BLOOMINGTON — Isaiah Roberts chuckles when he hears it, but still remains humble and proud when people call him “a rising star in the court reporting world.”
The truth is, Roberts, 25, likely would be a rising star in any world he entered. For now, he is more than satisfied even if it wasn’t his first career choice.
His mother was a court reporter in LaSalle and McLean counties, among others, so the young Roberts always had a fascination with the legal system.
“I went to school and got my undergrad in marketing,” he said, overlooking he was 15 when he entered Illinois State University and was the school's youngest graduate at 19 with a bachelor’s degree. “My plan was always to go to law school. I love the law and was determined that was what I wanted to do.”
But during his last semester, as he was applying to law schools, he looked at the number of lawyers entering the workforce and wondered if the profession was becoming oversaturated.
So he took a closer look at his mom’s career.
“I realized that maybe I had overlooked that,” he said. “It had many of the things I was looking for, such as being interesting, dealing with the law and, in addition, there was a high demand for workers.”
Some 2 1/2 years later, just a month after his mother retired, he passed his state certification test and began working at the McLean County Law and Justice Center.
“I think I actually took her job,” he said, “but I love it.”
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Now living in Chicago, Roberts is in demand for higher profile depositions and trials and frequently travels across the country for work. Last week, he was one of the keynote speakers at the Illinois Court Reporters Association convention in Springfield.
“He is really amazing,” said Tammy Bumgarner, director of court reporting services for the Administrative Office of the Illinois Courts. “It’s not a fluke that he is a rising star in this industry.”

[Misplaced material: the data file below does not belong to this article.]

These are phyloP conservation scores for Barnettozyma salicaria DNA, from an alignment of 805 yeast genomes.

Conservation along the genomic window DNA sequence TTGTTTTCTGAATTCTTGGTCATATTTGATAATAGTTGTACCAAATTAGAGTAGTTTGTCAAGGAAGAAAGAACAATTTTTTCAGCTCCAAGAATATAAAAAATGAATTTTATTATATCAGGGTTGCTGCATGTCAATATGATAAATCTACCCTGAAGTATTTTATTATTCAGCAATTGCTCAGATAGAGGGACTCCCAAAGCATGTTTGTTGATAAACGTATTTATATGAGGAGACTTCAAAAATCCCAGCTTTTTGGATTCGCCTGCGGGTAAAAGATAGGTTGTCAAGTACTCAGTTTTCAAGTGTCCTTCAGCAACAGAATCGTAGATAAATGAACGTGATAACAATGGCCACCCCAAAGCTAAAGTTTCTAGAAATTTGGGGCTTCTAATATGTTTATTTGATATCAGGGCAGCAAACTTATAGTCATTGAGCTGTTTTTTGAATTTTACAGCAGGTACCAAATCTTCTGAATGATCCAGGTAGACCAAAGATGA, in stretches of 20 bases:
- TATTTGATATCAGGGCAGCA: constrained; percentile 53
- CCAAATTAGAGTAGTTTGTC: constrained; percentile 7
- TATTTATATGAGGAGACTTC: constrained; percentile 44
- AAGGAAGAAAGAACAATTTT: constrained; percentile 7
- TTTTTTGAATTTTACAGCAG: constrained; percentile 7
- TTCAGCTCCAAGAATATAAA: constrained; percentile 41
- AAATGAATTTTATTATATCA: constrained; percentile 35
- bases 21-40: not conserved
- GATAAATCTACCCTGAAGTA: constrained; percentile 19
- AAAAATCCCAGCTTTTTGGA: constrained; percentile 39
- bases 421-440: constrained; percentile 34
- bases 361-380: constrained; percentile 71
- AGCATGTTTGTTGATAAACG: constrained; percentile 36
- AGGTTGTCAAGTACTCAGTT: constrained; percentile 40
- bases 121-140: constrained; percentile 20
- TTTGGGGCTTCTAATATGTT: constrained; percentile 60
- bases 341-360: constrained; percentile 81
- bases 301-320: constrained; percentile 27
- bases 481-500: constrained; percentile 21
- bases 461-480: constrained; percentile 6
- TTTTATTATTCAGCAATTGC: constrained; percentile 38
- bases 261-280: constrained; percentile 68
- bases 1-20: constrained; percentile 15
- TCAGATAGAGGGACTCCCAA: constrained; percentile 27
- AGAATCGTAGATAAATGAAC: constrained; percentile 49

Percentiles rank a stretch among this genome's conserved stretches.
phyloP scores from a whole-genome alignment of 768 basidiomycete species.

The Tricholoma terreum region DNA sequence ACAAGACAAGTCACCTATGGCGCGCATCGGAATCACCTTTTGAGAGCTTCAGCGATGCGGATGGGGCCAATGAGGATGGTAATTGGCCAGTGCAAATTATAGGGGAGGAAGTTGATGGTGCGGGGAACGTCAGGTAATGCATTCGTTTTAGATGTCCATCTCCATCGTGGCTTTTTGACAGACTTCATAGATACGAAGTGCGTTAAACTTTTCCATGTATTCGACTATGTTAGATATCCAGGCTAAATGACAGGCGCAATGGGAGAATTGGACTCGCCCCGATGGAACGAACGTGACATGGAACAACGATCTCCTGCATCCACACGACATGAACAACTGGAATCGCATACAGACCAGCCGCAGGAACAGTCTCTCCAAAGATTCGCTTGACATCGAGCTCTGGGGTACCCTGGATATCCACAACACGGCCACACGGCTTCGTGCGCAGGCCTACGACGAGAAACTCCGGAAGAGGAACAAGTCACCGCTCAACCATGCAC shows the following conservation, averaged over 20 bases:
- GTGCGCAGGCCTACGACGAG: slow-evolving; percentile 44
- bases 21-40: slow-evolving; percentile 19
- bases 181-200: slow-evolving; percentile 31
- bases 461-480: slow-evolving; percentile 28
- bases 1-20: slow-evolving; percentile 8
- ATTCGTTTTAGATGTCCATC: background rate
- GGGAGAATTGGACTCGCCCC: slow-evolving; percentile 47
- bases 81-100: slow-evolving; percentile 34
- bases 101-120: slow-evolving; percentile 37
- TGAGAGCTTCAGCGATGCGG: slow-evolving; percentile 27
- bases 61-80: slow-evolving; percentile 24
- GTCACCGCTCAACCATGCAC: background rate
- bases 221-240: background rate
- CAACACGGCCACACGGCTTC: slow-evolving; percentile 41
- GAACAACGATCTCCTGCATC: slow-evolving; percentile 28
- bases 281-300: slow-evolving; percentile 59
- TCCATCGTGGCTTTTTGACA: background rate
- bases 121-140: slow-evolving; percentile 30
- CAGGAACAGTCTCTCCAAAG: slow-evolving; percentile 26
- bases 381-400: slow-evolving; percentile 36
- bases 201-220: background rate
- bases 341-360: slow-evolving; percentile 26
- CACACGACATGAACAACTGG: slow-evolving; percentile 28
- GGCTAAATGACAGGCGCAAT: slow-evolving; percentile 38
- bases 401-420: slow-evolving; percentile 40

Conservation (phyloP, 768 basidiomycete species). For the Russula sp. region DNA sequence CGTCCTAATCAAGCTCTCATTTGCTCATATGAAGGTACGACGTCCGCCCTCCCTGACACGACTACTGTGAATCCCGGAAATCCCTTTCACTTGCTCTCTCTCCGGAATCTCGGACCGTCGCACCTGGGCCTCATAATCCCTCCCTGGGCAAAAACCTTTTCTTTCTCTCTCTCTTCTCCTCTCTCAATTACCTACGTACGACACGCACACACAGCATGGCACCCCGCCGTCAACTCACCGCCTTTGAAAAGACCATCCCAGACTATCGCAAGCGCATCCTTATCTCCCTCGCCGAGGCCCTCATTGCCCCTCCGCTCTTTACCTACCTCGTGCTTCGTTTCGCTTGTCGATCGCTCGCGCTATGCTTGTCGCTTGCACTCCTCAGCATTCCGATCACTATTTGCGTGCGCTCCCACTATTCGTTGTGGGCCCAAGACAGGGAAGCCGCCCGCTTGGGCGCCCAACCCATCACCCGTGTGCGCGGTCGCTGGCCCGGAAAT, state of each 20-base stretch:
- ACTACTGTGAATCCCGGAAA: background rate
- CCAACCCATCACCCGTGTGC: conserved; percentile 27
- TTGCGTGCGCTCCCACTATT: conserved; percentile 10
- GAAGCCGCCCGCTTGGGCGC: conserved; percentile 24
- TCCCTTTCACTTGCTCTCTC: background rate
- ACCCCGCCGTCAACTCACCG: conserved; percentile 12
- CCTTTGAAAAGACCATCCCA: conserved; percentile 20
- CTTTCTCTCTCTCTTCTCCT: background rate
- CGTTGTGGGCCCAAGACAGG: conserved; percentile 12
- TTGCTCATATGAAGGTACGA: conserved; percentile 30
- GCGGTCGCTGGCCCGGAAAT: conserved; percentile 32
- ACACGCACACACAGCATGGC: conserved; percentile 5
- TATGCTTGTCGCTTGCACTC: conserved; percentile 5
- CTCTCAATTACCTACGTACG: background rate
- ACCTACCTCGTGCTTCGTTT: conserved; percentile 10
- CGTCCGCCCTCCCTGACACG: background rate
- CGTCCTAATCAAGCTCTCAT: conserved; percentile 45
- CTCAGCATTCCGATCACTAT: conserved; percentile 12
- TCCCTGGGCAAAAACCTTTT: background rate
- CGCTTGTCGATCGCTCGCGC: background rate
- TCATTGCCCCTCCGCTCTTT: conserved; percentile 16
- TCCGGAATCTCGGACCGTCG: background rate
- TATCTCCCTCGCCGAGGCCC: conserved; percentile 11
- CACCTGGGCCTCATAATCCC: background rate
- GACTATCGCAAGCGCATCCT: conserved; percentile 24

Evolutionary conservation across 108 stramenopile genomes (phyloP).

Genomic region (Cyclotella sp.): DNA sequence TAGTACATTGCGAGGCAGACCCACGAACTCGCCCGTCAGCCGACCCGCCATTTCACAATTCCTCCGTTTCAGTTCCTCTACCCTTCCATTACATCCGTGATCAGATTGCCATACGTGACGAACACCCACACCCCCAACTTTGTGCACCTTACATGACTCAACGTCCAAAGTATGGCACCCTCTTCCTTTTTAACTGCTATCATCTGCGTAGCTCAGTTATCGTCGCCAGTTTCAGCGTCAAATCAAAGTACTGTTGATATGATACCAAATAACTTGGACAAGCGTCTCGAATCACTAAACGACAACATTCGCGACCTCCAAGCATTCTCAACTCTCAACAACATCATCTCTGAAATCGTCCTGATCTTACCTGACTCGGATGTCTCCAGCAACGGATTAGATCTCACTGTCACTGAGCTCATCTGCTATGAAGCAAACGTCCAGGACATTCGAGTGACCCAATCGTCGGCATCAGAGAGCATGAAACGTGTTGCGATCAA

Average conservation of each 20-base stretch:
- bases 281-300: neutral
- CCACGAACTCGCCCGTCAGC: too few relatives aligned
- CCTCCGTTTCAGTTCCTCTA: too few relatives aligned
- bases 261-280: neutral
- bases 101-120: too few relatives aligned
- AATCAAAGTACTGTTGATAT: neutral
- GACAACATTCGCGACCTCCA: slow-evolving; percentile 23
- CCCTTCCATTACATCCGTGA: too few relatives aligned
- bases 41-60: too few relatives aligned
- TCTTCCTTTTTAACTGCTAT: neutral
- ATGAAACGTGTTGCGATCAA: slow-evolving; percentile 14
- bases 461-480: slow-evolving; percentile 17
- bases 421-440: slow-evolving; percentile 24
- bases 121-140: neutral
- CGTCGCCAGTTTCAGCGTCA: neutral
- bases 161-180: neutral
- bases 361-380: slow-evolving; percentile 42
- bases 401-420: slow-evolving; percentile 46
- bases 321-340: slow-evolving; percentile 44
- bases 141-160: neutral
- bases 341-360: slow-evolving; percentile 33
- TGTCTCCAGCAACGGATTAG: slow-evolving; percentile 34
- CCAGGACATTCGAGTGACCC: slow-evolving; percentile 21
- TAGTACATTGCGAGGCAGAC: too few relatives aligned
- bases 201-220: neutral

Roberts enjoys the challenge of focusing on his task, but also following closely the complex and difficult trials.
“Sometimes, you can’t really pay attention to what you are writing because you have to focus so much on what is being said and accurately recording it,” he said.
Roberts was the court reporter for one of the hearings for Don Whalen, whose murder conviction was overturned last year.
“I (had) just finished an hour of court reporting and the secretary asked me the witness's name, but I couldn’t recall it off the top of my head, because when you are working, you are just focused on what is being said so much,” he said.
Almost 90 percent of all court reporters are women, but Roberts knows that men can do the job, too.
“I love my job but I get to travel, I do some captioning — which is live captioning for live television shows — and I wish people would know about all of the opportunities there are for court reporters,” he said. “It frustrates me that we have a shortage of reporters. People have the wrong idea that it is going to be replaced by audio recordings, but I don’t see that happening. There are so many parts of this industry that are growing.”